Book, paper covers 11.5” x 7.25” pp107, plus 30pp adverts, and maps.


Any timetable offers a snapshot in time of a railways’ activities,and delving into the pages gives a glimpse of what was happening at that particular juncture.

After a decade of steady reduction, the broad gauge mileage of the GWR increased to 327, with the absorption of the Bristol & Exeter and South Devon Railway and conclusion of a working agreement with the Cornwall Railway in 1876.At the end of the year, mixed gauge mileage stood at 219 (making a total of 546 against the narrow gauge lines total of 1,421.

By the summer of 1877, of the 51 passenger trains leaving Paddington daily, only 12 were still

on broad gauge. Paradoxically, the very last GWR broad gauge line- the St. Ives branch – also opened in 1877.

With the appointment of William Dean as Locomotive Superintendent in 1877, the Locomotive Dept. with works at Swindon (broad and narrow gauge) and Wolverhampton (narrow gauge) for northern division lines, came under unified control. During this decade and the next, the 29 members of the “Iron Duke” class – the principal broad gauge GWR express locomotives

dating from he late 1840s – were successively withdrawn, supposedly to be “re-built”, but apart from the first two or three, they were completely renewed as the 24 members of the “Rover” Class. They incorporated various improvements over the “Iron Dukes” but were hardly “20 years” more advanced.

Following the crisis which had resulted in Sir Daniel Gooch being drafted in as chairman, once matters were on a more even keel the GWR settled into a kind of complacency, with a distinct lack of ambition to do other than consolidate its rather disparate empire, leading up to the final abolition of the broad gauge in 1892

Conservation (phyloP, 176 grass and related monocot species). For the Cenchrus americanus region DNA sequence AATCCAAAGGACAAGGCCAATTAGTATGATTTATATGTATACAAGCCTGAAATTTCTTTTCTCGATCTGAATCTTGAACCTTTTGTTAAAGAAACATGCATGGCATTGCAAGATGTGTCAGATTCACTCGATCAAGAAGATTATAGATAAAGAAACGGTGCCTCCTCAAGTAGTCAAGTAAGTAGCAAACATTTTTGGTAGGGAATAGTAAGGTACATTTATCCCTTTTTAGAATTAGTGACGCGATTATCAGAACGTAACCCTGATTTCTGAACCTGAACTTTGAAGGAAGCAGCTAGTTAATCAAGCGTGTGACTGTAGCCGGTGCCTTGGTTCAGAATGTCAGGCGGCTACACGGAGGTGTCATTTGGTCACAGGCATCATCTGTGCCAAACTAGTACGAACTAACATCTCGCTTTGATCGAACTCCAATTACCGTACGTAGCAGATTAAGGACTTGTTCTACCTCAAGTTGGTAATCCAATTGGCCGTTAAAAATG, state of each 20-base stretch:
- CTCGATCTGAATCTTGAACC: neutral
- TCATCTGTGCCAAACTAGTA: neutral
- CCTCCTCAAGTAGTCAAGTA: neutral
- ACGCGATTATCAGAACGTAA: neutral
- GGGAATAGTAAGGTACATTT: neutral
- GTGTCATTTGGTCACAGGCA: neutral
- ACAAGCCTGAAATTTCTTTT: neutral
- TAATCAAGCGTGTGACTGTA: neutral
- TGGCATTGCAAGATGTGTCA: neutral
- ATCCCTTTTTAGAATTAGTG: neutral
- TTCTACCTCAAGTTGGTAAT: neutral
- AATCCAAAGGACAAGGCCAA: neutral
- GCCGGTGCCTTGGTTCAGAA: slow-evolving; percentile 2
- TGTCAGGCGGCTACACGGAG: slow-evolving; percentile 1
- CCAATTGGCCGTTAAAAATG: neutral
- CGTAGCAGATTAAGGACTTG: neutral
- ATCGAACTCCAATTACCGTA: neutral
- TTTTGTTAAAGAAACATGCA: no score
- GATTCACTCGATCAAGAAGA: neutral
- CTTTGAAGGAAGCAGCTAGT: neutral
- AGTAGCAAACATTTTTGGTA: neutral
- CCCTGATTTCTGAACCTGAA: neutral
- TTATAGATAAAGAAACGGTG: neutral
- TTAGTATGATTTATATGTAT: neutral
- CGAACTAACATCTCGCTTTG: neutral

Foxwell and Farrer (Express Trains English and Foreign, 1889) wrote “This is the largest English line as regards extent in miles, and the second largest in regard to traffic. But its proportion of express running is still very unsatisfactory The greater portion of its three main routes is blessed with extremely easy gradients, hence the speed of its best trains is extremely high; and as there are few of these quick trains, they are particularly crowded. From time to time as years pass on, the company with timorous hand adventures on a new express which is instantly filled yet they will not try the experiment on a larger scale, and face their rivals with a serious express programme. In many ways such a great line that its meanness in the matter of quick trains is the more incongruous; Thus twenty years ago (i.e. 1869) its Exeter expresses ran at the same speed as now. – only a shade slower than the quickest Great Northern run today… The Great Western is a very solid line, and makes its progress in a solid style; doing some great things and many small, but all alike with the immovability of Jove”. It is worth mentioning that throughout this period, the best trains conveyed only “First and “Second” class passengers and there are special pages at the rear of the timetable indicating trains where “Third” class travel was allowed.

The appointment of William Dean was a harbinger of change. By the time of hIs retirement in 1902,the GWR was changing out of all recognition. The locomotive department was about to become the most advanced in Britain, engineering works carried out, in progress or planned included a new harbour at Fishguard and various cut-off lines shortening the distance to najor destinations. No longer could it be said that “GWR” stood for “Great Way Round!”




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